The Trick is set in two separate times. The first setting is in World War 2 Germany where a Jewish boy is taken with the stage and becomes an illusionist. The second is in present-day America where a young boy, Max, desperately wants to keep his parents together. Max is taken with the hope of finding the Great Zabbatini who recorded a spell of true love on a new scratched and worthless record.
The book is wonderfully written. The characters are very realistic and easy to keep clear. I had a vivid picture of everyone in the novel. The novel starts off a bit slow. The two storylines are not connected and are vastly different at first. It was jolting to go back and forth between the two. However, less than halfway through the novel it is very apparent how they are connected, at least partially. The story has a lot of different connections throughout, including one at the ending that I really did not see coming. Looking back there was build up for it, but it could have been better without giving it away.
By the end of the book, I was completely invested in both the characters and the book. I did not want it to end and was moved when it did. I was left feeling a little jilted. It just seems like something was missing, I wouldn’t want to speculate since that would give away too much of the book. Overall, a great read. It is an interesting perspective on World War 2, however, it is more a novel about people and how people and their interactions with each other.
Life After Life is an intriguing work by Kate Atkinson. Ursula Todd, the main character, is born in 1910 and dies. She is then born again and again living out a variety of themes on essentially the same life. The novel brings into question how much free will does an individual have. It also looks at how our choices shape our future. The very construction of the novel is unique and will leave the reader with much to think about.
Atkinson is a wonderful writer. She brings her characters to life (and then to life again). She can tell the same story in new ways making it interesting all over again. There is no question that she is truly talented.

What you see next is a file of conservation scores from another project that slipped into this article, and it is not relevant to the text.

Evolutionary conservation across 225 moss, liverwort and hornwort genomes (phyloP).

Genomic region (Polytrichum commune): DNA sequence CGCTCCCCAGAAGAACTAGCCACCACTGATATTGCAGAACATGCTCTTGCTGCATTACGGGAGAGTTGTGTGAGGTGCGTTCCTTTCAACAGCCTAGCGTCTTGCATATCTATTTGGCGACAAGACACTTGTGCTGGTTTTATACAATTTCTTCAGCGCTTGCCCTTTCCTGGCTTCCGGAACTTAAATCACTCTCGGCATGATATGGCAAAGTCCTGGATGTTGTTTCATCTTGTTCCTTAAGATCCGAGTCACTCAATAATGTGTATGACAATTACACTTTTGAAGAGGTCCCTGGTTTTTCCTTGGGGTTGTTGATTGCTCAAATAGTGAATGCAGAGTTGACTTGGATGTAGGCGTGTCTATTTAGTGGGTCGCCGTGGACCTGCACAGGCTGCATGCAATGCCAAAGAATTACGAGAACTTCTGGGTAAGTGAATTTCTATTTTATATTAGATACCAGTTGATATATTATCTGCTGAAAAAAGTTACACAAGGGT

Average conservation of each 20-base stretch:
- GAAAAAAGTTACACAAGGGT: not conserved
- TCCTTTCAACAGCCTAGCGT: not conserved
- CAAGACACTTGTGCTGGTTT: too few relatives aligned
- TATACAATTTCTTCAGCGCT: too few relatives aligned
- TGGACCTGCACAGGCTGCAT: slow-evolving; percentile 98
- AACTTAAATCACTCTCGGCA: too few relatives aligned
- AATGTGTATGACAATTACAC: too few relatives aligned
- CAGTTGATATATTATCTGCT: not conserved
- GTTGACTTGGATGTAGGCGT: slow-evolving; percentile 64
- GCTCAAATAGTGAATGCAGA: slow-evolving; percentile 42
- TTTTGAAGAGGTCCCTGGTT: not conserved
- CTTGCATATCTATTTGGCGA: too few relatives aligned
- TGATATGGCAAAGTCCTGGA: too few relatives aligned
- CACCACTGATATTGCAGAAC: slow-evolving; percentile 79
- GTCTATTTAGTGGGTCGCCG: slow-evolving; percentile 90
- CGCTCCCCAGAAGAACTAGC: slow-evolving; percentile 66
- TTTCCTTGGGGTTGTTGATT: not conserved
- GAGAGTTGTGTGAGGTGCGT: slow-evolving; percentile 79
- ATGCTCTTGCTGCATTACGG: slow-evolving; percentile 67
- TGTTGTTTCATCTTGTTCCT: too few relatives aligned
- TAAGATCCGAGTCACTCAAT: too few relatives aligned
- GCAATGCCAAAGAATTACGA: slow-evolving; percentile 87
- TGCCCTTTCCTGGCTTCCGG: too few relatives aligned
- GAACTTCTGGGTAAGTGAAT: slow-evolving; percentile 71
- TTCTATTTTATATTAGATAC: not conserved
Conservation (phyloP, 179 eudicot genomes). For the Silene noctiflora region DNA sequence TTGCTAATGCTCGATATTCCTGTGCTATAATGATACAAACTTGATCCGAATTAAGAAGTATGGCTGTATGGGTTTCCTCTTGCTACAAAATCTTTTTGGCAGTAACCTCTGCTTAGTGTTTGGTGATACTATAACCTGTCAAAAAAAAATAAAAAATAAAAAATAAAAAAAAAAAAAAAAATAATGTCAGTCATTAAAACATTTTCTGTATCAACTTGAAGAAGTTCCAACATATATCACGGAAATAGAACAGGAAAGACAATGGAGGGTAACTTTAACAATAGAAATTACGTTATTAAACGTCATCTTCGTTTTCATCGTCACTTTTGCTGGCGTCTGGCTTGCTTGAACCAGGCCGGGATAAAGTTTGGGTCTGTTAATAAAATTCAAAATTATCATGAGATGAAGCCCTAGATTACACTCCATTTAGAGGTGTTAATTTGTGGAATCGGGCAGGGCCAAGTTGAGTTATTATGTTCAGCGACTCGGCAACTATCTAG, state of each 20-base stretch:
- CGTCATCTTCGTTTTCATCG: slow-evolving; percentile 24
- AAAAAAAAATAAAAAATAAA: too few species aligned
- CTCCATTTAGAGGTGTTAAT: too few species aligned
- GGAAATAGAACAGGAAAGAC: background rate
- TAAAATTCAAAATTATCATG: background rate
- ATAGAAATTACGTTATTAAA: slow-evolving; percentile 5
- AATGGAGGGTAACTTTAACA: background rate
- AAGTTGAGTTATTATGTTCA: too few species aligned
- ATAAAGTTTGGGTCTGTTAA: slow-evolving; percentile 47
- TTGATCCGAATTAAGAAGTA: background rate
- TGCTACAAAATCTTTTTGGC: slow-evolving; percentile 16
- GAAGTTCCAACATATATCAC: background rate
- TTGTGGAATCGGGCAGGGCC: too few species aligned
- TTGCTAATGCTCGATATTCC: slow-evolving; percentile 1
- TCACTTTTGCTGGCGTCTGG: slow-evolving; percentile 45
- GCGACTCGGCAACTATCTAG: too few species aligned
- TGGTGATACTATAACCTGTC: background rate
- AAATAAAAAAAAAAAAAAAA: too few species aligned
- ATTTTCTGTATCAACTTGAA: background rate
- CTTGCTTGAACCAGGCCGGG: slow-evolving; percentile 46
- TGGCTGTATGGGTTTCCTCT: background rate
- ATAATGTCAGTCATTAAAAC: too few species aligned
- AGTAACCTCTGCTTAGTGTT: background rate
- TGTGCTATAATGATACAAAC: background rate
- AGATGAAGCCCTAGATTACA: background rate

However, I did not, especially, like this novel. There was no growth. I am fairly certain that this is at least part if the commentary that Atkinson is making in Life After Life. Yet, even with that speculation, I am left unsettled. Life is growth, without growth is Ursula really living. It could be argued that she is growing in each life, or there could just be changes in her lives. Yet any growth is not followed up with the ending of the novel.
This is a rare novel. It is both brilliant and lacking at the same time.
Fire Wars is the first book in the Fire War Trilogy by T.T. Michaels. The book would best be classified as a military dystopian novel. It is set seventy years in the future when, due to terrorism, the United States joined with Canada to become a union. However, that was not enough power for President Meyers who made it his mission to unite Mexico with its North American companions and close the borders for the good of all citizens.
Michaels has a light and easy read writing style. The wording and story flow quite well making for an enjoyable read. The characters are real, although not entirely believable. I have a really hard time believing that one of the best snipers in the Marines could possibly be that dense. While it would have hurt the flow of the plot if he caught on earlier, there were too many clues and too many insights for him to have been so blind sighted. As a reader, you will catch on clear at the beginning of the book.
My other concern is the timing of the book. It took seventy years for the transition of uniting Canada with the United States, and only four years for it to turn into a totalitarian government. There was a comment in the book about the characters not missing elections. However, elections were already moved to every six years, so it would not make logical sense for the characters to feel a loss of something that would not have already happened. While there were plot issues that stuck with me, I found Fire Wars to be a very enjoyable read. I would absolutely recommend that you check it out if you are in the mood for something light. I look forward to seeing how Michaels grows in the sequel.
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